He was educated at Magdeburg.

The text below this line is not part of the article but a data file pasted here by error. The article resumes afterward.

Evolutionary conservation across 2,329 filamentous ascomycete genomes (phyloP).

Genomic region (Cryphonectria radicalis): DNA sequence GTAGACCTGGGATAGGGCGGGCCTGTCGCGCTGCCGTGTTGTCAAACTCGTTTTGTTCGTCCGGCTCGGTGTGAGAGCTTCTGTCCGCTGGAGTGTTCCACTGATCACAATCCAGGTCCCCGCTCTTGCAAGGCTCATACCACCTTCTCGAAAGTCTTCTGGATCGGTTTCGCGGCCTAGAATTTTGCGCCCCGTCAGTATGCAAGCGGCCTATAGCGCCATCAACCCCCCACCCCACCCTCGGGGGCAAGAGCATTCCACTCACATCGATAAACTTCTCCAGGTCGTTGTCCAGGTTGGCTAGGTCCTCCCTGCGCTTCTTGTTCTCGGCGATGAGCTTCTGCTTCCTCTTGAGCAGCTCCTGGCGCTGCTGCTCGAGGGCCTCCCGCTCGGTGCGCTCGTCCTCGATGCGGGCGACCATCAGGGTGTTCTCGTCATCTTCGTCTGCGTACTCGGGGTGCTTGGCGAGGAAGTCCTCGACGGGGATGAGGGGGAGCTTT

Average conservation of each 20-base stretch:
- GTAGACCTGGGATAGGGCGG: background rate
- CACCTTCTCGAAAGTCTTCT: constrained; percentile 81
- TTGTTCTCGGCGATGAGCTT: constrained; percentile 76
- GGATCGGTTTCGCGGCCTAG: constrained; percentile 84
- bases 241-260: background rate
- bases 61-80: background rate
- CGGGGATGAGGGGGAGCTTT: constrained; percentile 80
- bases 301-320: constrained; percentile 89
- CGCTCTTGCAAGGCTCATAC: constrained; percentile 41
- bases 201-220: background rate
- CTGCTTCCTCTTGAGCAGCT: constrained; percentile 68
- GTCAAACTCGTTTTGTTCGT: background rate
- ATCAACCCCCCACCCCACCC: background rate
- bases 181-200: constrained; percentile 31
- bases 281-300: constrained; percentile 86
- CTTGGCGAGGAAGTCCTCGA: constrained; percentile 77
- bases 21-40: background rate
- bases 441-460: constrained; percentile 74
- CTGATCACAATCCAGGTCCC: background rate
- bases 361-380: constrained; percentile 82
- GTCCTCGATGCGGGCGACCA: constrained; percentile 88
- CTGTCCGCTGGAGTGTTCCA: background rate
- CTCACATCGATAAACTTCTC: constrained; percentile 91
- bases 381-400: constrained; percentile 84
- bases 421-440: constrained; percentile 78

In 981 was ordained to the priesthood by Dietmar, first bishop of Prague. On Feb. 19, 982, he succeeded Dietmar to the bishopric of Prague. He was consecrated by the archbishop of Mainz, Willigis, and invested by Emperor Otto II. His real name had been Wojtech, but he chose instead to adopt the name of Archbishop Adalbert, his teacher at Magdeburg, whom he admired greatly. He attemped unsuccessfully to uproot such heathen customs and practices as witchcraft and polygamy, which were prevalent among his people. Discouraged, he decided to go on a pilgrimage to Jerusalem, but after reaching Monte Cassino he abandoned the plan, and in 990 entered the monastery of St. Boniface, where he led a life of seclusion, devoted to study. In 992 the pope requested that he return to Prague, where he was received with joy by his people, but he was soon compelled to leave again. He became a missionary to the heathens of Hungary, and it was he who probably baptized King Stephen, who was later to become the first saint of Hungary. When Adalbert returned to Italy, he again was asked by the pope to return to Prague, with permission to go on missions to the heathens should he fail there. Adalbert found Bohemia in a state of civil war; members of his family were accused of treason, and some were even put to death. There was little he could do; therefore he went to Poland and from there undertook a mission to the heathen Prussians. Adalbert was murdered by a pagan priest in Prussia, Apr. 23, 997. The duke of Poland paid a heavy ransom to recover his body, which was buried at Gniezno. Later it was said that the body was transferred to Prague. He became the object of popular worship both at Gniezno and Prague. Biographies of Adalbert were written by Canaparius and Bruno. His feast day is April 23.